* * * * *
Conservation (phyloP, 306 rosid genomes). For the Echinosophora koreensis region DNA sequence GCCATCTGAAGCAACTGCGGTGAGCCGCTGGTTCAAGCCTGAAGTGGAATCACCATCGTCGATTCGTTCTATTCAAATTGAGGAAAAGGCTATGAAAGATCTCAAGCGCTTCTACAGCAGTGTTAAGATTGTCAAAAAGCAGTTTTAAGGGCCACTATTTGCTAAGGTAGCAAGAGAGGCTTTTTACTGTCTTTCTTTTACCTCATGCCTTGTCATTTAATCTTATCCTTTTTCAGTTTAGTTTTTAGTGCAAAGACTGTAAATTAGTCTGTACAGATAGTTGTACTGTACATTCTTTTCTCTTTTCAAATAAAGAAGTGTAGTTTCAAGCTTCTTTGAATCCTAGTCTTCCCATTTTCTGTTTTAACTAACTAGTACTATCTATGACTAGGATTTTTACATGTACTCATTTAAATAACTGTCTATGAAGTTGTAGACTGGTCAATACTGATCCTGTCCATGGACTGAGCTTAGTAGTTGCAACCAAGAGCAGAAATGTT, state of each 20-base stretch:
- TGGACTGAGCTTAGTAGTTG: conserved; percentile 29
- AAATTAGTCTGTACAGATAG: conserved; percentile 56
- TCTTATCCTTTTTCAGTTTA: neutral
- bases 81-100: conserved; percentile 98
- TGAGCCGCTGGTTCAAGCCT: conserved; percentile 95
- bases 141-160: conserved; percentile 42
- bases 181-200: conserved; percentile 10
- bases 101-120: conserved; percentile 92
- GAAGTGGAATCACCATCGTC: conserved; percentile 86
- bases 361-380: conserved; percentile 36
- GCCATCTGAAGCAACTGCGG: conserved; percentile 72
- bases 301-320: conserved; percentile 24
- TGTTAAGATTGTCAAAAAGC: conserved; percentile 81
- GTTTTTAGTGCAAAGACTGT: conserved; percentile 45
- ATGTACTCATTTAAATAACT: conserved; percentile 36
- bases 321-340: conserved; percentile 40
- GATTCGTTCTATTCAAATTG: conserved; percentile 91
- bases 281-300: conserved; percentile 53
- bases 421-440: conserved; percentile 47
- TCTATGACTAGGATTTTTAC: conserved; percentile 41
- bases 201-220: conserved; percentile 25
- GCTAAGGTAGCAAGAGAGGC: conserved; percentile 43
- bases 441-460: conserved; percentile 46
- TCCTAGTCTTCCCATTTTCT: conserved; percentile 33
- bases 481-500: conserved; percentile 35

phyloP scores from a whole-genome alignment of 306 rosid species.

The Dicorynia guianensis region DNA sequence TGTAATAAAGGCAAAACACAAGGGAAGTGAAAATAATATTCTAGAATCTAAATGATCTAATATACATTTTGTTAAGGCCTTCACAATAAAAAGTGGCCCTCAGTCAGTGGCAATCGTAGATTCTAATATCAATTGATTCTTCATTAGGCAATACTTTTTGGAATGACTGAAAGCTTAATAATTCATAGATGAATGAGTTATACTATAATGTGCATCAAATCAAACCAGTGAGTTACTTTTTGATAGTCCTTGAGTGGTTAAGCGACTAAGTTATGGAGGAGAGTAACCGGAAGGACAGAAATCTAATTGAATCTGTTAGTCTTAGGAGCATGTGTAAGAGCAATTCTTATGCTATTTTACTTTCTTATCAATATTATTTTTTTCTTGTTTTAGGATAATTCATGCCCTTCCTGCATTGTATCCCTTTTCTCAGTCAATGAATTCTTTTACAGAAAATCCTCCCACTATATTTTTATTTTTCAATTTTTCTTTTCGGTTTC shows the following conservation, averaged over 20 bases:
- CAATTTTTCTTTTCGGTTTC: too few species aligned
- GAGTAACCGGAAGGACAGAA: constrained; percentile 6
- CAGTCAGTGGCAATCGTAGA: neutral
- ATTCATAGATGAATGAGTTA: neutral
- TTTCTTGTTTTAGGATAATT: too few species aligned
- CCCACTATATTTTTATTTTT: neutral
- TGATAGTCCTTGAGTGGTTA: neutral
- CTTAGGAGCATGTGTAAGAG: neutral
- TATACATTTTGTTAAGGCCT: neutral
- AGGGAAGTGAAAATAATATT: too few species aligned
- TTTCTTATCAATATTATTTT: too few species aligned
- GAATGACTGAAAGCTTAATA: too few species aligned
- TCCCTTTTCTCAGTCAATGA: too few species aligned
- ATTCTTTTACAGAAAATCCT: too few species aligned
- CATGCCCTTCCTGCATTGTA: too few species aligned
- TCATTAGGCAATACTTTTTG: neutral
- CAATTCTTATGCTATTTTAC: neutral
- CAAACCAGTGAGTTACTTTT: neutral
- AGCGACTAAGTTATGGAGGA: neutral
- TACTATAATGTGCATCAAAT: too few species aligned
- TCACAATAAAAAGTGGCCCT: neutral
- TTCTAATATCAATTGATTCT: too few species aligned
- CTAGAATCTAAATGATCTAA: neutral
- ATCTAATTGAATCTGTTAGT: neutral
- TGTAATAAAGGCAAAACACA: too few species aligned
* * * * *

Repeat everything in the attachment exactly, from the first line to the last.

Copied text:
Conservation (phyloP, 306 rosid genomes). For the Echinosophora koreensis region DNA sequence GCCATCTGAAGCAACTGCGGTGAGCCGCTGGTTCAAGCCTGAAGTGGAATCACCATCGTCGATTCGTTCTATTCAAATTGAGGAAAAGGCTATGAAAGATCTCAAGCGCTTCTACAGCAGTGTTAAGATTGTCAAAAAGCAGTTTTAAGGGCCACTATTTGCTAAGGTAGCAAGAGAGGCTTTTTACTGTCTTTCTTTTACCTCATGCCTTGTCATTTAATCTTATCCTTTTTCAGTTTAGTTTTTAGTGCAAAGACTGTAAATTAGTCTGTACAGATAGTTGTACTGTACATTCTTTTCTCTTTTCAAATAAAGAAGTGTAGTTTCAAGCTTCTTTGAATCCTAGTCTTCCCATTTTCTGTTTTAACTAACTAGTACTATCTATGACTAGGATTTTTACATGTACTCATTTAAATAACTGTCTATGAAGTTGTAGACTGGTCAATACTGATCCTGTCCATGGACTGAGCTTAGTAGTTGCAACCAAGAGCAGAAATGTT, state of each 20-base stretch:
- TGGACTGAGCTTAGTAGTTG: conserved; percentile 29
- AAATTAGTCTGTACAGATAG: conserved; percentile 56
- TCTTATCCTTTTTCAGTTTA: neutral
- bases 81-100: conserved; percentile 98
- TGAGCCGCTGGTTCAAGCCT: conserved; percentile 95
- bases 141-160: conserved; percentile 42
- bases 181-200: conserved; percentile 10
- bases 101-120: conserved; percentile 92
- GAAGTGGAATCACCATCGTC: conserved; percentile 86
- bases 361-380: conserved; percentile 36
- GCCATCTGAAGCAACTGCGG: conserved; percentile 72
- bases 301-320: conserved; percentile 24
- TGTTAAGATTGTCAAAAAGC: conserved; percentile 81
- GTTTTTAGTGCAAAGACTGT: conserved; percentile 45
- ATGTACTCATTTAAATAACT: conserved; percentile 36
- bases 321-340: conserved; percentile 40
- GATTCGTTCTATTCAAATTG: conserved; percentile 91
- bases 281-300: conserved; percentile 53
- bases 421-440: conserved; percentile 47
- TCTATGACTAGGATTTTTAC: conserved; percentile 41
- bases 201-220: conserved; percentile 25
- GCTAAGGTAGCAAGAGAGGC: conserved; percentile 43
- bases 441-460: conserved; percentile 46
- TCCTAGTCTTCCCATTTTCT: conserved; percentile 33
- bases 481-500: conserved; percentile 35

phyloP scores from a whole-genome alignment of 306 rosid species.

The Dicorynia guianensis region DNA sequence TGTAATAAAGGCAAAACACAAGGGAAGTGAAAATAATATTCTAGAATCTAAATGATCTAATATACATTTTGTTAAGGCCTTCACAATAAAAAGTGGCCCTCAGTCAGTGGCAATCGTAGATTCTAATATCAATTGATTCTTCATTAGGCAATACTTTTTGGAATGACTGAAAGCTTAATAATTCATAGATGAATGAGTTATACTATAATGTGCATCAAATCAAACCAGTGAGTTACTTTTTGATAGTCCTTGAGTGGTTAAGCGACTAAGTTATGGAGGAGAGTAACCGGAAGGACAGAAATCTAATTGAATCTGTTAGTCTTAGGAGCATGTGTAAGAGCAATTCTTATGCTATTTTACTTTCTTATCAATATTATTTTTTTCTTGTTTTAGGATAATTCATGCCCTTCCTGCATTGTATCCCTTTTCTCAGTCAATGAATTCTTTTACAGAAAATCCTCCCACTATATTTTTATTTTTCAATTTTTCTTTTCGGTTTC shows the following conservation, averaged over 20 bases:
- CAATTTTTCTTTTCGGTTTC: too few species aligned
- GAGTAACCGGAAGGACAGAA: constrained; percentile 6
- CAGTCAGTGGCAATCGTAGA: neutral
- ATTCATAGATGAATGAGTTA: neutral
- TTTCTTGTTTTAGGATAATT: too few species aligned
- CCCACTATATTTTTATTTTT: neutral
- TGATAGTCCTTGAGTGGTTA: neutral
- CTTAGGAGCATGTGTAAGAG: neutral
- TATACATTTTGTTAAGGCCT: neutral
- AGGGAAGTGAAAATAATATT: too few species aligned
- TTTCTTATCAATATTATTTT: too few species aligned
- GAATGACTGAAAGCTTAATA: too few species aligned
- TCCCTTTTCTCAGTCAATGA: too few species aligned
- ATTCTTTTACAGAAAATCCT: too few species aligned
- CATGCCCTTCCTGCATTGTA: too few species aligned
- TCATTAGGCAATACTTTTTG: neutral
- CAATTCTTATGCTATTTTAC: neutral
- CAAACCAGTGAGTTACTTTT: neutral
- AGCGACTAAGTTATGGAGGA: neutral
- TACTATAATGTGCATCAAAT: too few species aligned
- TCACAATAAAAAGTGGCCCT: neutral
- TTCTAATATCAATTGATTCT: too few species aligned
- CTAGAATCTAAATGATCTAA: neutral
- ATCTAATTGAATCTGTTAGT: neutral
- TGTAATAAAGGCAAAACACA: too few species aligned